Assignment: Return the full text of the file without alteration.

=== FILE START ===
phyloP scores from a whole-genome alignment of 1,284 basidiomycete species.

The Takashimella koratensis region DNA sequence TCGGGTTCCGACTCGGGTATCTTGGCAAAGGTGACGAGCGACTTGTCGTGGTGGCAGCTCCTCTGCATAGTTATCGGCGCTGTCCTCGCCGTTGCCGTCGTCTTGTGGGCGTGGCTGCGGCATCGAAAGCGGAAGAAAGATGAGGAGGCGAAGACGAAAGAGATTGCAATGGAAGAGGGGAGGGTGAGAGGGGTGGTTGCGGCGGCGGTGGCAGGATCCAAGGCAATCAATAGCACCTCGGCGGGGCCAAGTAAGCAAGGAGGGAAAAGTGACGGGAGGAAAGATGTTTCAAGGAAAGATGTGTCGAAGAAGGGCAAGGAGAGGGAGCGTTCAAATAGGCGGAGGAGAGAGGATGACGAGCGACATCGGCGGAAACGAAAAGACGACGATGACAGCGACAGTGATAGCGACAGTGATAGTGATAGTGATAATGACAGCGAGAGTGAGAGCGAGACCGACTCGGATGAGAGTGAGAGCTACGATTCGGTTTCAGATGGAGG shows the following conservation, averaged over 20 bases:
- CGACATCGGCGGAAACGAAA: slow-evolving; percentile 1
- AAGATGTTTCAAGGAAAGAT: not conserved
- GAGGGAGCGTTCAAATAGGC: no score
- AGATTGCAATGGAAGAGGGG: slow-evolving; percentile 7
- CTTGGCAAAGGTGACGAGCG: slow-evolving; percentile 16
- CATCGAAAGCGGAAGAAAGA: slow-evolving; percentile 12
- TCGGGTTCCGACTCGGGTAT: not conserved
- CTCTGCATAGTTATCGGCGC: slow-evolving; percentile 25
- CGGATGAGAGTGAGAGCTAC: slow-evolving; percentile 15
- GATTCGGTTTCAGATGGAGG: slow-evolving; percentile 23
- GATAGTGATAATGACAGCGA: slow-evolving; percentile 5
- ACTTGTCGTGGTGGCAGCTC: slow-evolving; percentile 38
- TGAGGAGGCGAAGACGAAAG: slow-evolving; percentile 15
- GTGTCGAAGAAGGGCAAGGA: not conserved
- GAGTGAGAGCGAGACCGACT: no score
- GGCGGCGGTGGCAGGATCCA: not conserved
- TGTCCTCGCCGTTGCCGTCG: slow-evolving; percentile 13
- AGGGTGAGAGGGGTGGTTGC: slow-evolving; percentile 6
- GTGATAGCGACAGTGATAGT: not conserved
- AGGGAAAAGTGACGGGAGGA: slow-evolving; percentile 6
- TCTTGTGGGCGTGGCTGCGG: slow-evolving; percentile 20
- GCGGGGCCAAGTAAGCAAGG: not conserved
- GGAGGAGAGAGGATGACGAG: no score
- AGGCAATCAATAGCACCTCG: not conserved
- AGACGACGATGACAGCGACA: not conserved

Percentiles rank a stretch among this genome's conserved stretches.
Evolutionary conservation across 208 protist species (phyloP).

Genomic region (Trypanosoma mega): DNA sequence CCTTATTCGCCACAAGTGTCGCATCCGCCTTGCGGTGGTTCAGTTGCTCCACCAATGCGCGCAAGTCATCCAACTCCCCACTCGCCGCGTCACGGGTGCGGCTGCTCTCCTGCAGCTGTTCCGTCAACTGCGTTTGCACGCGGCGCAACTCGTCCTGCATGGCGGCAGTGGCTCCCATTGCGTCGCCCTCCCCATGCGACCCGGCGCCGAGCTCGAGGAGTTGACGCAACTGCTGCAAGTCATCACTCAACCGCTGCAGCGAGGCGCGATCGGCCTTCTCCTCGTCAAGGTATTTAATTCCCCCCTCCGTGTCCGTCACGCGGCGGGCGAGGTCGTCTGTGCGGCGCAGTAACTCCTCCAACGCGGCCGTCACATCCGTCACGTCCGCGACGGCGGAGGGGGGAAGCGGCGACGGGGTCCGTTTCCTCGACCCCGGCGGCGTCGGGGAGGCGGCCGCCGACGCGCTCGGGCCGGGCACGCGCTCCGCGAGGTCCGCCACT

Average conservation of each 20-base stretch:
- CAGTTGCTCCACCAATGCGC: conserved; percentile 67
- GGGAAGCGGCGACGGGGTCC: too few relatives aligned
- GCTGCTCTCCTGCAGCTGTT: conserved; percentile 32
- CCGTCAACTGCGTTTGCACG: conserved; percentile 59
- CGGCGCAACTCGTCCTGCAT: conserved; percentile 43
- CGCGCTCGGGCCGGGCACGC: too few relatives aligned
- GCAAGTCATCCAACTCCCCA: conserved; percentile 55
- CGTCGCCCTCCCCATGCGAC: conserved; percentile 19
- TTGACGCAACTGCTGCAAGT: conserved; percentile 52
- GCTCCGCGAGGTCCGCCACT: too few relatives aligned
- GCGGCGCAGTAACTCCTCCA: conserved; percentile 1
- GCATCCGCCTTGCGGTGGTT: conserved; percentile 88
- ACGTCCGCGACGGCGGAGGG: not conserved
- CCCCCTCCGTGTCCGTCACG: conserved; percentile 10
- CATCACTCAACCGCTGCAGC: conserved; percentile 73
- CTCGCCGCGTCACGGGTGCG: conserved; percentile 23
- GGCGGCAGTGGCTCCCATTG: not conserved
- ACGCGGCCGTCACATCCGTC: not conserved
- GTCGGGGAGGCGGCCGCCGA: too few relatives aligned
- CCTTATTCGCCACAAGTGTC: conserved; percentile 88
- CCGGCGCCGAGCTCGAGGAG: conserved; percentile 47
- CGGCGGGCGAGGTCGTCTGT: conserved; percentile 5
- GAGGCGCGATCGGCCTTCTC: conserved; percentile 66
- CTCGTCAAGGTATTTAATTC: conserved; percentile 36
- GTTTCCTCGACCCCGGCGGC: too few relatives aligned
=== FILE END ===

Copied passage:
phyloP scores from a whole-genome alignment of 1,284 basidiomycete species.

The Takashimella koratensis region DNA sequence TCGGGTTCCGACTCGGGTATCTTGGCAAAGGTGACGAGCGACTTGTCGTGGTGGCAGCTCCTCTGCATAGTTATCGGCGCTGTCCTCGCCGTTGCCGTCGTCTTGTGGGCGTGGCTGCGGCATCGAAAGCGGAAGAAAGATGAGGAGGCGAAGACGAAAGAGATTGCAATGGAAGAGGGGAGGGTGAGAGGGGTGGTTGCGGCGGCGGTGGCAGGATCCAAGGCAATCAATAGCACCTCGGCGGGGCCAAGTAAGCAAGGAGGGAAAAGTGACGGGAGGAAAGATGTTTCAAGGAAAGATGTGTCGAAGAAGGGCAAGGAGAGGGAGCGTTCAAATAGGCGGAGGAGAGAGGATGACGAGCGACATCGGCGGAAACGAAAAGACGACGATGACAGCGACAGTGATAGCGACAGTGATAGTGATAGTGATAATGACAGCGAGAGTGAGAGCGAGACCGACTCGGATGAGAGTGAGAGCTACGATTCGGTTTCAGATGGAGG shows the following conservation, averaged over 20 bases:
- CGACATCGGCGGAAACGAAA: slow-evolving; percentile 1
- AAGATGTTTCAAGGAAAGAT: not conserved
- GAGGGAGCGTTCAAATAGGC: no score
- AGATTGCAATGGAAGAGGGG: slow-evolving; percentile 7
- CTTGGCAAAGGTGACGAGCG: slow-evolving; percentile 16
- CATCGAAAGCGGAAGAAAGA: slow-evolving; percentile 12
- TCGGGTTCCGACTCGGGTAT: not conserved
- CTCTGCATAGTTATCGGCGC: slow-evolving; percentile 25
- CGGATGAGAGTGAGAGCTAC: slow-evolving; percentile 15
- GATTCGGTTTCAGATGGAGG: slow-evolving; percentile 23
- GATAGTGATAATGACAGCGA: slow-evolving; percentile 5
- ACTTGTCGTGGTGGCAGCTC: slow-evolving; percentile 38
- TGAGGAGGCGAAGACGAAAG: slow-evolving; percentile 15
- GTGTCGAAGAAGGGCAAGGA: not conserved
- GAGTGAGAGCGAGACCGACT: no score
- GGCGGCGGTGGCAGGATCCA: not conserved
- TGTCCTCGCCGTTGCCGTCG: slow-evolving; percentile 13
- AGGGTGAGAGGGGTGGTTGC: slow-evolving; percentile 6
- GTGATAGCGACAGTGATAGT: not conserved
- AGGGAAAAGTGACGGGAGGA: slow-evolving; percentile 6
- TCTTGTGGGCGTGGCTGCGG: slow-evolving; percentile 20
- GCGGGGCCAAGTAAGCAAGG: not conserved
- GGAGGAGAGAGGATGACGAG: no score
- AGGCAATCAATAGCACCTCG: not conserved
- AGACGACGATGACAGCGACA: not conserved

Percentiles rank a stretch among this genome's conserved stretches.
Evolutionary conservation across 208 protist species (phyloP).

Genomic region (Trypanosoma mega): DNA sequence CCTTATTCGCCACAAGTGTCGCATCCGCCTTGCGGTGGTTCAGTTGCTCCACCAATGCGCGCAAGTCATCCAACTCCCCACTCGCCGCGTCACGGGTGCGGCTGCTCTCCTGCAGCTGTTCCGTCAACTGCGTTTGCACGCGGCGCAACTCGTCCTGCATGGCGGCAGTGGCTCCCATTGCGTCGCCCTCCCCATGCGACCCGGCGCCGAGCTCGAGGAGTTGACGCAACTGCTGCAAGTCATCACTCAACCGCTGCAGCGAGGCGCGATCGGCCTTCTCCTCGTCAAGGTATTTAATTCCCCCCTCCGTGTCCGTCACGCGGCGGGCGAGGTCGTCTGTGCGGCGCAGTAACTCCTCCAACGCGGCCGTCACATCCGTCACGTCCGCGACGGCGGAGGGGGGAAGCGGCGACGGGGTCCGTTTCCTCGACCCCGGCGGCGTCGGGGAGGCGGCCGCCGACGCGCTCGGGCCGGGCACGCGCTCCGCGAGGTCCGCCACT

Average conservation of each 20-base stretch:
- CAGTTGCTCCACCAATGCGC: conserved; percentile 67
- GGGAAGCGGCGACGGGGTCC: too few relatives aligned
- GCTGCTCTCCTGCAGCTGTT: conserved; percentile 32
- CCGTCAACTGCGTTTGCACG: conserved; percentile 59
- CGGCGCAACTCGTCCTGCAT: conserved; percentile 43
- CGCGCTCGGGCCGGGCACGC: too few relatives aligned
- GCAAGTCATCCAACTCCCCA: conserved; percentile 55
- CGTCGCCCTCCCCATGCGAC: conserved; percentile 19
- TTGACGCAACTGCTGCAAGT: conserved; percentile 52
- GCTCCGCGAGGTCCGCCACT: too few relatives aligned
- GCGGCGCAGTAACTCCTCCA: conserved; percentile 1
- GCATCCGCCTTGCGGTGGTT: conserved; percentile 88
- ACGTCCGCGACGGCGGAGGG: not conserved
- CCCCCTCCGTGTCCGTCACG: conserved; percentile 10
- CATCACTCAACCGCTGCAGC: conserved; percentile 73
- CTCGCCGCGTCACGGGTGCG: conserved; percentile 23
- GGCGGCAGTGGCTCCCATTG: not conserved
- ACGCGGCCGTCACATCCGTC: not conserved
- GTCGGGGAGGCGGCCGCCGA: too few relatives aligned
- CCTTATTCGCCACAAGTGTC: conserved; percentile 88
- CCGGCGCCGAGCTCGAGGAG: conserved; percentile 47
- CGGCGGGCGAGGTCGTCTGT: conserved; percentile 5
- GAGGCGCGATCGGCCTTCTC: conserved; percentile 66
- CTCGTCAAGGTATTTAATTC: conserved; percentile 36
- GTTTCCTCGACCCCGGCGGC: too few relatives aligned